How does SECURE Act 2.0 change saving for retirement? - Butler Financial, LTD
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How does SECURE Act 2.0 change saving for retirement?

Washington Policy Analyst Ed Mills outlines key components of the new legislation.

The year-end fiscal 2023 government funding bill contained legislation that makes the most significant changes to the U.S. retirement savings system in decades. The SECURE Act 2.0 legislation builds on retirement savings changes passed in 2019 and contains new provisions that further raise the required minimum distribution (RMD) age, shift to automatic plan enrollment and provide for new matching/emergency withdrawal opportunities. Most of the key provisions are effective in the 2024-2025 timeframe, but smaller adjustments (such as an increase in the RMD age to 73) will be effective in 2023. See below for a detailed overview of the key provisions in the legislation and the effective timelines.

SECURE Act 2.0 is the second bipartisan bill designed to boost access to retirement savings

The SECURE Act 2.0 is a follow-up bill to the original SECURE Act passed in 2019, which began the process of increasing the RMD age from 70 1/2 and increasing participation in retirement savings plans through various tax incentives and eased administrative rules for employer-sponsored retirement plans.

The new legislation goes well beyond the original iteration and seeks to expand participation in retirement savings plans through mandatory enrollments as well as increased flexibility in the individual use of advantaged savings accounts. The new legislation will also extend the savings timeframe before RMDs are required to 75 by 2033 – an almost five-year increase from the original RMD distribution age. Overall, the changes enacted by the legislation (to be phased in over a multi-year period) are likely to boost the asset base for asset managers through increased participation and interest in retirement savings plans.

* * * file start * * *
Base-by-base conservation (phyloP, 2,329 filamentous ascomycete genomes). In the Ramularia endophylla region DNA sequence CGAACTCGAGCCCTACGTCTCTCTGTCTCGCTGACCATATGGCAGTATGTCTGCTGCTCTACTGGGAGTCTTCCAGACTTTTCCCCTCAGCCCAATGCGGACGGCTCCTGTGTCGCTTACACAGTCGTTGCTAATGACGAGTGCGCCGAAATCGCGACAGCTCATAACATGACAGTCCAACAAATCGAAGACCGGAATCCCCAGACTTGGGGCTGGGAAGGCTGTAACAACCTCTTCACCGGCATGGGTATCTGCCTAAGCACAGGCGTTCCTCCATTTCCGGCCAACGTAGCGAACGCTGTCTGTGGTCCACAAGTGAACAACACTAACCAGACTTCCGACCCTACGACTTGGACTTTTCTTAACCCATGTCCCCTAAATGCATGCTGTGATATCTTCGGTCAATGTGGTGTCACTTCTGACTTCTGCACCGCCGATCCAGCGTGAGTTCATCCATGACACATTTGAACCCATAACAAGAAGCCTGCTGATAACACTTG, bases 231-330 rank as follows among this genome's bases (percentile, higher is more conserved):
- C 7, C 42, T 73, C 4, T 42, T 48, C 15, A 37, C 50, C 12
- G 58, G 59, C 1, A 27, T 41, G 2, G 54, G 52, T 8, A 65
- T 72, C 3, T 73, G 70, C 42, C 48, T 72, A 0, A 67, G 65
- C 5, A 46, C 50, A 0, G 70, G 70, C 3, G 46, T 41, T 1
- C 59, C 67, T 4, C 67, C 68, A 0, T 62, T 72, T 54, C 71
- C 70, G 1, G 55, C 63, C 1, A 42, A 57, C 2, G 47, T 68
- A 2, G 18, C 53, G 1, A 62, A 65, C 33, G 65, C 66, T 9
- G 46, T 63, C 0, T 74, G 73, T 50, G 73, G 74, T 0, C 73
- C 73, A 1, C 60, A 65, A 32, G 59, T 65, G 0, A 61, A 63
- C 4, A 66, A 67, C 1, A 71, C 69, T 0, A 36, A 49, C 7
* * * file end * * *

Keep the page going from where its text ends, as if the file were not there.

Key changes will be phased in over a multi-year period

The most significant changes to the U.S. retirement savings system enacted as part of the recent legislation include a higher RMD age (rising to 75 by 2033), a shift to automatic enrollment for new retirement plans, an allowance for matching contributions to be made for student loan payments (expanding the retirement savings of younger adults), higher catch-up limits for those ages 60-63, and additional opportunities for penalty-free withdrawals/lower penalties for missed RMDs that are corrected.

Starting in 2025, eligible employees will be automatically enrolled into new employer-sponsored retirement plans. Contributions will be set with enrollment between 3-10%, rising by 1% each year unless employees elect to opt out. Under-the-radar provisions include an expansion of multiple employer plans (MEPs) and pooled employer plans (PEPs) to include 403(b)s, 529 to Roth IRA rollovers (max $35,000), and employer-offered de minimis financial incentives (such as gift cards or other financial awards) to increase employee participation in retirement plans.